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Budget Passes in PA, but Debate Continues; FY17 Spending Approved in AL, FL, ID, NM

March 31, 2016

Many states across the country already have, or will soon have, signed budgets ready for the 2017 fiscal year.  Over the past few months, SSTI has examined gubernatorial addresses and proposed budgets for a preview of technology-based economic development spending in the coming year. This week, we take a look at what initiatives and spending levels survived spending negotiations in Alabama, Florida, Idaho and New Mexico, as well as an update on the budget situation in Pennsylvania.

In February, SSTI reported that Gov. Robert Bentley’s $1.9 billion fiscal year 2017 budget proposal included $7.5 million in funds for the Alabama Department of Economic and Community Affairs (ADECA), with another $202.4 million in earmarked funds. The enrolled bill, delivered to the governor last week, includes these allocations.

The governor has pledged to veto the general fund budget due to an “unacceptable” allocation for the state’s Medicaid program and other issues. The Republican leadership, which controls both houses of the legislature plan to override any such measure, according to AL.com.

On March 17, Gov. Rick Scott signed an $82 billion FY 2017 budget, after pre-announcing a $256.1 million slate of line-item vetoes. In December, SSTI reported Gov. Scott had proposed a $250 million business attraction fund to help the state compete for large job-creation projects. Lawmakers rejected his proposal, according to the Tallahassee Democrat.

Space Florida is slated to receive $17.5 million, the amount originally proposed by Gov. Scott, while Enterprise Florida would receive $23.8 million, slightly less than proposed.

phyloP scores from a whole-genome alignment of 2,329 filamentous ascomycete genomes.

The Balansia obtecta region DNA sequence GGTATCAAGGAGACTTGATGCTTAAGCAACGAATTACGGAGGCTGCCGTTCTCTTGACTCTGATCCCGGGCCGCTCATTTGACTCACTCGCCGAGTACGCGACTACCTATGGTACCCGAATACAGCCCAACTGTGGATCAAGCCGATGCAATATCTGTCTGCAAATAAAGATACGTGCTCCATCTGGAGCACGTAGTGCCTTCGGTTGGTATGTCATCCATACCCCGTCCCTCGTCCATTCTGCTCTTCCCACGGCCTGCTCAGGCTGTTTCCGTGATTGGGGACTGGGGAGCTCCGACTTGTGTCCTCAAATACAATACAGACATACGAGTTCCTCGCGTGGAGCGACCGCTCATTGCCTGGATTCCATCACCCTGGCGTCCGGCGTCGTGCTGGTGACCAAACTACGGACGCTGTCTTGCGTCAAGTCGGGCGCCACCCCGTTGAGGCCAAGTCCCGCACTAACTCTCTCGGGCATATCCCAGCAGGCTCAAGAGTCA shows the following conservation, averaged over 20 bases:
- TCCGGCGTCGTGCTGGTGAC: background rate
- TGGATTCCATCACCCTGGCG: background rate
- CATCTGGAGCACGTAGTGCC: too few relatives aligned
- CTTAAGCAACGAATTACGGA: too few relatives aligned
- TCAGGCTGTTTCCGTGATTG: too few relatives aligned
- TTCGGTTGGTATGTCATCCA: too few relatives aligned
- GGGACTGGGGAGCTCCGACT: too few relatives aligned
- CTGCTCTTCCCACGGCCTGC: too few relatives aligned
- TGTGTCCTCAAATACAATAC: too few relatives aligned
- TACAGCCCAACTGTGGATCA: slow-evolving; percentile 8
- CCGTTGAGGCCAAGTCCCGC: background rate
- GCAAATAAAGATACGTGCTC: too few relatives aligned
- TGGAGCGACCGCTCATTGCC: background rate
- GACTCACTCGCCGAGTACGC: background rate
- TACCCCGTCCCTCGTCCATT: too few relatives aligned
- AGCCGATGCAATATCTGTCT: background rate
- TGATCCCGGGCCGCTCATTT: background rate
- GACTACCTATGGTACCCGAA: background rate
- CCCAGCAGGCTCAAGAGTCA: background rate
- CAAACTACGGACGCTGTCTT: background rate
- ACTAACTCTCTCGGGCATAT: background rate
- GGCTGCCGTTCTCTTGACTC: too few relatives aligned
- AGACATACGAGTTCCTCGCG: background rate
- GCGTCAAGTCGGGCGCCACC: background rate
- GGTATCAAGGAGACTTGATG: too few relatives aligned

MEP’s FloridaMakes center is funded at $400,000. Other economic development-related spending includes $9.3 million for the International Consortium for Advanced Manufacturing Research, $2 million for the SouthWest Florida Collier County Immokalee/Naples Business Accelerator Program, $1 million for the Tampa Innovation Alliance, $1 million for the All Children’s Research Zone, $1 million for the Scripps Biotech Partnership and $500,000 for the South Florida Economic Development District’s Statewide Industry Cluster Analysis.

Gov. Butch Otter has expressed displeasure with the $7.4 million FY 2017 education spending bill approved by legislators, according to the Idaho Statesman. He has not yet signed off on the bill, which would not fully fund his proposed literacy initiative for elementary students.

Gov. Otter, however, did sign off on a $36.2 million appropriation for the state Department of Commerce. The approved higher education bill includes the $166,400 Gov. Otter proposed for TechHelp, the state’s MEP center.

New Mexico
In January, Gov. Susana Martinez released a FY 2017 budget with a strong focus on small businesses and workforce support. The budget she signed in February included the $1.25 million she proposed for a new Rapid Workforce Development fund and $4 million for the state’s development training fund of the New Mexico Job Training Incentive program. The budget includes $100,000 for the Technology Research Collaborative and $1.2 million for the New Mexico Economic Development Corporation.

The ongoing budget impasse in Pennsylvania has reached a new phase. The state had operated for nine months without a FY 2016 budget until last week. Gov. Tom Wolf finally allowed a General Assembly-backed version of the budget to become law without his signature, but vetoed the accompanying fiscal code that detailed how much of the state’s funds were to be spent, according to the Philadelphia Inquirer. Gov. Wolf cited concerns about the fiscal code’s school funding formula, a proposal to borrow $2.5 billion and changes that would impact carbon emissions.

The governor’s office plans to provide subsidy funds to school districts while legislators decide what action to take on the fiscal code bill.

As it stands, the budget will keep funding for the Ben Franklin Technology Development Authority steady at $19 million in total funds.


Alabama, Florida, Idaho, New Mexico, Pennsylvaniastate budget